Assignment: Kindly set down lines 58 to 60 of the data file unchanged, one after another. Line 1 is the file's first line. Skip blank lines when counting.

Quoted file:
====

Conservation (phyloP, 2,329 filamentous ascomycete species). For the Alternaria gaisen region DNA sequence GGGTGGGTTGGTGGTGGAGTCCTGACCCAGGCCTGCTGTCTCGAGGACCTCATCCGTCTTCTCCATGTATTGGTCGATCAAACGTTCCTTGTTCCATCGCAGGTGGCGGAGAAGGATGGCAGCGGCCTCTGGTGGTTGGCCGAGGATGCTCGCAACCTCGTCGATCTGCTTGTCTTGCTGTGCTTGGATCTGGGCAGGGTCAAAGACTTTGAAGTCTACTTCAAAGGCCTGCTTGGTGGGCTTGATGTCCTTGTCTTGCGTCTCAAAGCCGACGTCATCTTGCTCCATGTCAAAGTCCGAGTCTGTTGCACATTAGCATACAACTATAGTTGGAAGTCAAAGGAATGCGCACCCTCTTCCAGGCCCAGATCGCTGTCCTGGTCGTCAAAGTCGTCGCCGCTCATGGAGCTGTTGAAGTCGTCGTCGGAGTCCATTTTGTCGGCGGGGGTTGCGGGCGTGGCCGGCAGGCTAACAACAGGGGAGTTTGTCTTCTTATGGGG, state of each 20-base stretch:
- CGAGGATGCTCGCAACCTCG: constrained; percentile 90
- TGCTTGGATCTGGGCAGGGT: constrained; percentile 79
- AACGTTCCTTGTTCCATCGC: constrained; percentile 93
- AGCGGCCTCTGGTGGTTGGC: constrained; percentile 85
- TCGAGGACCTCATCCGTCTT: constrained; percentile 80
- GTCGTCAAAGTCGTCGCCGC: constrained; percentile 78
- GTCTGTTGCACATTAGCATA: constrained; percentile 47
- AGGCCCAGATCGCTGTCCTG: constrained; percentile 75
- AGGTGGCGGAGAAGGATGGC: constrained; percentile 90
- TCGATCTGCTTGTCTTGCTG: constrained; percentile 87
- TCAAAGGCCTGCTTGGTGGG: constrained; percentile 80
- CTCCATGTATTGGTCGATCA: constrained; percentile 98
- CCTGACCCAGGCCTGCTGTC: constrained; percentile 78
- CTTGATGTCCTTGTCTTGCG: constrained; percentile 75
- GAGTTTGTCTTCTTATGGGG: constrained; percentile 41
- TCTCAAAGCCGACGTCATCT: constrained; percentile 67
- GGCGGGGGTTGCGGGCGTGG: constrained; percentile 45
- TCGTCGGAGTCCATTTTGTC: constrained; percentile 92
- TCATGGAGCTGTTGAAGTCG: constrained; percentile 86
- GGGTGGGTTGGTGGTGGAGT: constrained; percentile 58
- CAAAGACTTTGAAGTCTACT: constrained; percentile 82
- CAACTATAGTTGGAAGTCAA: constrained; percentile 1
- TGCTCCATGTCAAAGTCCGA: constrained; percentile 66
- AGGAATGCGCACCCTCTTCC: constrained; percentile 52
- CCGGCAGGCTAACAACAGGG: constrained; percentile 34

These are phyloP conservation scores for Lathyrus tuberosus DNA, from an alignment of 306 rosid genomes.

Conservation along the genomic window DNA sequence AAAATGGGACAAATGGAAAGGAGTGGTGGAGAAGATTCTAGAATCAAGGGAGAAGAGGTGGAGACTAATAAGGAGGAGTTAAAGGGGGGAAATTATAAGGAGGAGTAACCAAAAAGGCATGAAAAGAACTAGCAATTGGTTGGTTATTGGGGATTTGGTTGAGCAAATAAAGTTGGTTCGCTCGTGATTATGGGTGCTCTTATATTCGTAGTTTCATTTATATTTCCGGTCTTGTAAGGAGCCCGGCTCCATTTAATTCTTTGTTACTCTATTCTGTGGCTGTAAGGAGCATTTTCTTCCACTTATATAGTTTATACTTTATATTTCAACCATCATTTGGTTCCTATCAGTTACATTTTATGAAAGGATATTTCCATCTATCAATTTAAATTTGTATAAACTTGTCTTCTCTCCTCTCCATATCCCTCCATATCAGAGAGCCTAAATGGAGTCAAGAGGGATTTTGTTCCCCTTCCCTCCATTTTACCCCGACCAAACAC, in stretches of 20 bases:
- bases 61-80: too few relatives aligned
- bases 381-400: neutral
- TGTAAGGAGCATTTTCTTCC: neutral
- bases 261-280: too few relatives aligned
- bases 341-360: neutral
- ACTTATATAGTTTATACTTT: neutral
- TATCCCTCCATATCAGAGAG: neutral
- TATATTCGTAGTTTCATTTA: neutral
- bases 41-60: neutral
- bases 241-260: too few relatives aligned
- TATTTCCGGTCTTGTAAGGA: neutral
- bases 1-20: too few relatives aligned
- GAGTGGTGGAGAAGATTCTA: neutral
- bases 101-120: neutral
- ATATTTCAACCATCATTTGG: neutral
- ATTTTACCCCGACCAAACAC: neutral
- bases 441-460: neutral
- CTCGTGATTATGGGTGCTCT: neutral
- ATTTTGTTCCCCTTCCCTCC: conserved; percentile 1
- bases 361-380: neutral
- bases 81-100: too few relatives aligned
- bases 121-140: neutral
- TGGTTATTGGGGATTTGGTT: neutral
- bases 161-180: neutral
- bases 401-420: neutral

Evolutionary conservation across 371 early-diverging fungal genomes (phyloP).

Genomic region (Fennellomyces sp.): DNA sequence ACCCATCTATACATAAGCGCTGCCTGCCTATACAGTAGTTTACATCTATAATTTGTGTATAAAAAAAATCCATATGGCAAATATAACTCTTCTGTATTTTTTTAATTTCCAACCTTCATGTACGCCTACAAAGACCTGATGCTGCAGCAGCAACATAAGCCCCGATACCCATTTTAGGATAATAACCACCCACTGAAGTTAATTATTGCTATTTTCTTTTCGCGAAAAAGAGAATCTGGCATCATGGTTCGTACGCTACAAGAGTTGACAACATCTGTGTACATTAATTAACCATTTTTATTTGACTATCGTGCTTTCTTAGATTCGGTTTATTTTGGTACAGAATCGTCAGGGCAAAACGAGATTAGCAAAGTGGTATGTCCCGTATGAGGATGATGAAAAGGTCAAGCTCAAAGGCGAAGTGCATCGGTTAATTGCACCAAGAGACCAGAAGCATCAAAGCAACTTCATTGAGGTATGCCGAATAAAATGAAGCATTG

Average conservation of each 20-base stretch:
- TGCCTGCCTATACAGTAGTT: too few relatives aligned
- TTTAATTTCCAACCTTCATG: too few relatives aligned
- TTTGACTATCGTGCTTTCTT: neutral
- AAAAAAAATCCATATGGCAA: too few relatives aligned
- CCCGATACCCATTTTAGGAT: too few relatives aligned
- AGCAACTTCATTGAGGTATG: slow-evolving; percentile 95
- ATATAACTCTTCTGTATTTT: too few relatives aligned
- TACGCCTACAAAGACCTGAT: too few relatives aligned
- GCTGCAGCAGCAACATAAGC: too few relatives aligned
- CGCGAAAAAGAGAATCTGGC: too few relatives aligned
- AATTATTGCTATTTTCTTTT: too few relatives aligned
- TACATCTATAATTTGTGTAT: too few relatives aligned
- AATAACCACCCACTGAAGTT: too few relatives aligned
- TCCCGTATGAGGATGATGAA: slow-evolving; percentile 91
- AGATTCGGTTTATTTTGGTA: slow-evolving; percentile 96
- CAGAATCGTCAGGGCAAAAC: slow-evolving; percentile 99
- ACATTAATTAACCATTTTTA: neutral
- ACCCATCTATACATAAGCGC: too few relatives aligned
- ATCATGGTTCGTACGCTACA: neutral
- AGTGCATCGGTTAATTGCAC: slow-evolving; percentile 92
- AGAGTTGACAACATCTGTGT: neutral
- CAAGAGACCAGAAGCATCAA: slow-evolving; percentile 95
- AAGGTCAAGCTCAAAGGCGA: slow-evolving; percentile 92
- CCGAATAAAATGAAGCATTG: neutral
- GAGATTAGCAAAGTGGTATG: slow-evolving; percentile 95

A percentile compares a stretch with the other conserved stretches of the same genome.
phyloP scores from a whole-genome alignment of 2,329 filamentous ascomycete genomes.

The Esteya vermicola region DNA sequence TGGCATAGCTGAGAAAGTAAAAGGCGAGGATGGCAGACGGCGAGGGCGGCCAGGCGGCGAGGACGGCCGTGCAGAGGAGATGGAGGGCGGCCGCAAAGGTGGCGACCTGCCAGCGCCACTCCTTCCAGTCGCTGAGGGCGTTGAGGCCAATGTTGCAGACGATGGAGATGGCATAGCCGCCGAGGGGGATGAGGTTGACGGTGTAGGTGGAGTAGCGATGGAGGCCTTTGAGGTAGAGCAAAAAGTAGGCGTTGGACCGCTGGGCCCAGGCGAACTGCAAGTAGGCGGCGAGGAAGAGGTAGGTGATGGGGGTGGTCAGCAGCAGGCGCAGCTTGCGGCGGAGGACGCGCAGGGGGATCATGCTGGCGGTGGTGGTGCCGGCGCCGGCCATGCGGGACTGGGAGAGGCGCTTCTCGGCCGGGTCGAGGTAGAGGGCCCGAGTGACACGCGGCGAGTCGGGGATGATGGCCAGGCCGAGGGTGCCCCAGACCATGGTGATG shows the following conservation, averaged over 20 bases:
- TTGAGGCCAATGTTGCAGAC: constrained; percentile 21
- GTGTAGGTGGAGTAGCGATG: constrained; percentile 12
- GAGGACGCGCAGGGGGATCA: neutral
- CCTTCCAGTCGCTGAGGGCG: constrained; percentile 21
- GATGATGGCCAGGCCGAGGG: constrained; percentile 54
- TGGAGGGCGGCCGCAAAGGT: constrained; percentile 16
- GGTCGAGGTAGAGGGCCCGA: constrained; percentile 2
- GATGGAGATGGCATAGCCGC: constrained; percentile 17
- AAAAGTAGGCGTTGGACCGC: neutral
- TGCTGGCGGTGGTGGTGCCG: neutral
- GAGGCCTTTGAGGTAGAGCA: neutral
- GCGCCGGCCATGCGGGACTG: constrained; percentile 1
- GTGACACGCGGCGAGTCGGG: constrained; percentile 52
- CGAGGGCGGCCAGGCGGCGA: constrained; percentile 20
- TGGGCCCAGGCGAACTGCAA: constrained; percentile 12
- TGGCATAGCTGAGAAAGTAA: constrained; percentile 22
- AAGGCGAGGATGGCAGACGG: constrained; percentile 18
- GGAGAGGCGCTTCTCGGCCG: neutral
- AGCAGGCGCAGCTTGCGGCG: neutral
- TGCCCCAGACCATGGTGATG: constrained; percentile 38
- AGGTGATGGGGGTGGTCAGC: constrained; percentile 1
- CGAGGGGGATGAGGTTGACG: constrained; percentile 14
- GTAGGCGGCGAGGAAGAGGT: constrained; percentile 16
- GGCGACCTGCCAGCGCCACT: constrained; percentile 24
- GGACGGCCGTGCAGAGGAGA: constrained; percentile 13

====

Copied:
- TTTAATTTCCAACCTTCATG: too few relatives aligned
- TTTGACTATCGTGCTTTCTT: neutral
- AAAAAAAATCCATATGGCAA: too few relatives aligned